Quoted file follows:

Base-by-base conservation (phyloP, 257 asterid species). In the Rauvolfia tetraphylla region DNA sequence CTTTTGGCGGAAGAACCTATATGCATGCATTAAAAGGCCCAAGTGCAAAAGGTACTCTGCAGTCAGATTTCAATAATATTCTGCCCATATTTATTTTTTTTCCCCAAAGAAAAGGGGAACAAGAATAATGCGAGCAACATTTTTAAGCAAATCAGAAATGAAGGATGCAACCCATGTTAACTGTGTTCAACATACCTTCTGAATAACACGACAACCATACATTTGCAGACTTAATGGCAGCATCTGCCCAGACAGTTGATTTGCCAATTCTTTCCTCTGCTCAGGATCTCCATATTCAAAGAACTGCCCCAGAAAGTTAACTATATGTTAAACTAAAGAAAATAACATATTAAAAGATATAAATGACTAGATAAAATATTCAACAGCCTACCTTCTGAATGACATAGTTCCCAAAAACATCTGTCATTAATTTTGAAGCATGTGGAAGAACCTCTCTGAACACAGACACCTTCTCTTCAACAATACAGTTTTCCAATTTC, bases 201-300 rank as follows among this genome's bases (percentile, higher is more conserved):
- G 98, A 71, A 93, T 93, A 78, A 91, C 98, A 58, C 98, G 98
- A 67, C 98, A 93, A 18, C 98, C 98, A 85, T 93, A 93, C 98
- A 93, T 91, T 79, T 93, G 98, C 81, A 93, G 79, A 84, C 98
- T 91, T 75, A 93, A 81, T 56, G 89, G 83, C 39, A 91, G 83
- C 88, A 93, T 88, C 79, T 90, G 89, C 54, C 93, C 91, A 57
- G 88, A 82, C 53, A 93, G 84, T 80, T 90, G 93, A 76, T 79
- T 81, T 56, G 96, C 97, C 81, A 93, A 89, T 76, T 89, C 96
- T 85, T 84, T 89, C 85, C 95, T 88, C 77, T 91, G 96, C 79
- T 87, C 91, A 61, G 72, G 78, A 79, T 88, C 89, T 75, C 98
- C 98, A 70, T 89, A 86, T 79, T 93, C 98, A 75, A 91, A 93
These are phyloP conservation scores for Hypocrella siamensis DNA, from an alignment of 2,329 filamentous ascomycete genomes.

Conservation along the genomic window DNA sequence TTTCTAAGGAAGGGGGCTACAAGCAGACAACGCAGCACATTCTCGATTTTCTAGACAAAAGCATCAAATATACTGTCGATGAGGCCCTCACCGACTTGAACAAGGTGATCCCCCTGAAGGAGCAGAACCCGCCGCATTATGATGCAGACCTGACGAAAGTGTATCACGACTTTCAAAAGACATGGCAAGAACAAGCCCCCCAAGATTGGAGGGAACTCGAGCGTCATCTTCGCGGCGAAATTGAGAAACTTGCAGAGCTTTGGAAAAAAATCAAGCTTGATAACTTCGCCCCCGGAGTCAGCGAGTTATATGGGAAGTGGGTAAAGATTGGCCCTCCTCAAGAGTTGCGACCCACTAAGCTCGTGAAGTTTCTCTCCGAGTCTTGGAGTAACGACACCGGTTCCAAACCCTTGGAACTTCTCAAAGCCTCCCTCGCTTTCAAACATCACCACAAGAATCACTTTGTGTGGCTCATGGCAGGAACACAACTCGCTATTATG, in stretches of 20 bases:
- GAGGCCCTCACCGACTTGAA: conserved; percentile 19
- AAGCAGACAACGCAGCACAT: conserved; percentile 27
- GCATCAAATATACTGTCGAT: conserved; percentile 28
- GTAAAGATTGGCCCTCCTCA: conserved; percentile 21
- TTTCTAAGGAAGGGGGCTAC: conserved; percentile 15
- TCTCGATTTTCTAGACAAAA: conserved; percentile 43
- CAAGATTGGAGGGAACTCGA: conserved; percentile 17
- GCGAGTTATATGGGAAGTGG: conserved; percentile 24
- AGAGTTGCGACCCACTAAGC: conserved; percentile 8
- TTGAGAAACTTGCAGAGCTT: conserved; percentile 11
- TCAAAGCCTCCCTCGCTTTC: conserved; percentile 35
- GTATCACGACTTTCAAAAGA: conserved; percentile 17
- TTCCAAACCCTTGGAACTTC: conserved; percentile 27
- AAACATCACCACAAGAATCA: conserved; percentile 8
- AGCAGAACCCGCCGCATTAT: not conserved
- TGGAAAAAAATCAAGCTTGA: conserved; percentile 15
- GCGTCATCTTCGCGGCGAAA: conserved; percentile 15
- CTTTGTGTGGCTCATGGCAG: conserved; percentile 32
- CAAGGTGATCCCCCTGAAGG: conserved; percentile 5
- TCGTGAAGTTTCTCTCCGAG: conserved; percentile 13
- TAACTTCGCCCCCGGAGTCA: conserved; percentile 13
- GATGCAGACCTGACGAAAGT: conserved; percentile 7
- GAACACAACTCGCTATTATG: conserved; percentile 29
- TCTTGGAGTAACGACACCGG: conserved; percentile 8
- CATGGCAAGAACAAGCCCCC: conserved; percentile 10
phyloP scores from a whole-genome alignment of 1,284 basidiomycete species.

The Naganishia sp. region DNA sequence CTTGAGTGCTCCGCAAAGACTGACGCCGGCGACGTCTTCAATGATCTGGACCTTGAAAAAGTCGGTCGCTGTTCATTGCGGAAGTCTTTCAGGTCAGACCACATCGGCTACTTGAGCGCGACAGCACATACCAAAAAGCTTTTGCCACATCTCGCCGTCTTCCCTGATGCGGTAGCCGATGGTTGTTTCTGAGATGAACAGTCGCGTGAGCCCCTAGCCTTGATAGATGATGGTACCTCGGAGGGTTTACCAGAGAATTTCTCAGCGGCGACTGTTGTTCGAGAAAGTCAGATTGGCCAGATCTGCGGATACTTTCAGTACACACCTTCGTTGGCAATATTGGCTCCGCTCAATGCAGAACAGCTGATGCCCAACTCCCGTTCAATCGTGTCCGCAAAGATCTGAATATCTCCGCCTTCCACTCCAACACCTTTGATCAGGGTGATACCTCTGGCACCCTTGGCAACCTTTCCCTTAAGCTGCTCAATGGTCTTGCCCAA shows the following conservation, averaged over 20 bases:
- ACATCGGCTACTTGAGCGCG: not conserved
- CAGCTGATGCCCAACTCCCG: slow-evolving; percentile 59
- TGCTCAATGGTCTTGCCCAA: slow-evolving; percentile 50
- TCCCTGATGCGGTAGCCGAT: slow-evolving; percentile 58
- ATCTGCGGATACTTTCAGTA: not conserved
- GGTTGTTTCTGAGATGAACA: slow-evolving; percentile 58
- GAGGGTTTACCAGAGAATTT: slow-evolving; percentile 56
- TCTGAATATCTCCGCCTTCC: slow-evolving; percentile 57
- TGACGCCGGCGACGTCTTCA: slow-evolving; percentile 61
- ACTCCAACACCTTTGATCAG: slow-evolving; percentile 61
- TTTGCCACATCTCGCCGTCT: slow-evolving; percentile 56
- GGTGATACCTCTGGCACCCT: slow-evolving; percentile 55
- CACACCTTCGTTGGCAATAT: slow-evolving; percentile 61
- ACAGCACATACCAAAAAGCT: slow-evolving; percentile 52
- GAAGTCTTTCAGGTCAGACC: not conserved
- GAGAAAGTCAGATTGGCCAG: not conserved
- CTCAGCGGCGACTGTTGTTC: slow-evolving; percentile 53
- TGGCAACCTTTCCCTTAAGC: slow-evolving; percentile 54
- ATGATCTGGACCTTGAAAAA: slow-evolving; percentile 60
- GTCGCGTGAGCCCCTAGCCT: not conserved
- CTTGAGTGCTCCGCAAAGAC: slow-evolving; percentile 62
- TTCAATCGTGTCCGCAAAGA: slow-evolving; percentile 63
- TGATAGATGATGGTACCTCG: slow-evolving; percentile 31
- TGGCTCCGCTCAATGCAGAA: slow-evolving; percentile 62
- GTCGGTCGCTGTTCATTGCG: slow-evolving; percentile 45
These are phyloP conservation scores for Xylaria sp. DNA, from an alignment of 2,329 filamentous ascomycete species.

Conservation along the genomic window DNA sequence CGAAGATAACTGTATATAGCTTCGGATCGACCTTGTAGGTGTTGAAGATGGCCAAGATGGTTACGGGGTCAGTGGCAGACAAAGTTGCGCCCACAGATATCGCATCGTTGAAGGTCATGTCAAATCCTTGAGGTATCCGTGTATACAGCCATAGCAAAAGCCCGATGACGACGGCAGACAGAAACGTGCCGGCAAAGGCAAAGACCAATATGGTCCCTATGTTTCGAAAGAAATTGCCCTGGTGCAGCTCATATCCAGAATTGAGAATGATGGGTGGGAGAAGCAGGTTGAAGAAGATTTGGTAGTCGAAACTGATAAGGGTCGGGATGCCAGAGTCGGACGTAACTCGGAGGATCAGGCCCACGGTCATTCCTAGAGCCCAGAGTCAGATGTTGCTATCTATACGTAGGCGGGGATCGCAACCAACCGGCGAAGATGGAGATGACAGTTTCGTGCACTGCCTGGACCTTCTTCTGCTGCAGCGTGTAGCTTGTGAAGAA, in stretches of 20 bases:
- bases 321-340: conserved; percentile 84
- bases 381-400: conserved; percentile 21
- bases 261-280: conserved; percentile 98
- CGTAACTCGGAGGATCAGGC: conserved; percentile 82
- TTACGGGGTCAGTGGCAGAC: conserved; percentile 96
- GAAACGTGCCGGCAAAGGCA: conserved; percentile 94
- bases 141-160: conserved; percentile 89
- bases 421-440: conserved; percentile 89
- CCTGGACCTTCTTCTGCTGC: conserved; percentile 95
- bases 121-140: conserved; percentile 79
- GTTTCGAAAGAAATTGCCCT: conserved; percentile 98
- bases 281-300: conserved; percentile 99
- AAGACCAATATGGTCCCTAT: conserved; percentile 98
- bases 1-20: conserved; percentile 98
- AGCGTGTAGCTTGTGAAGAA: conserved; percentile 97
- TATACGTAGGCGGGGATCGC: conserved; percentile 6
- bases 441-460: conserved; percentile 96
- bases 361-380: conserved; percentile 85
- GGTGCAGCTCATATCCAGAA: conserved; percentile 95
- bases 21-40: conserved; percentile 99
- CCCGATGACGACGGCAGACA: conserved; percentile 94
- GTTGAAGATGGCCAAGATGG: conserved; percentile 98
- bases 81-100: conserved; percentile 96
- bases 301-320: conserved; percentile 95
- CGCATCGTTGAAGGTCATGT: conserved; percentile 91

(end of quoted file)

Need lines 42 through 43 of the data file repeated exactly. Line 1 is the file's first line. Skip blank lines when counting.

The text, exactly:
- CAGCTGATGCCCAACTCCCG: slow-evolving; percentile 59
- TGCTCAATGGTCTTGCCCAA: slow-evolving; percentile 50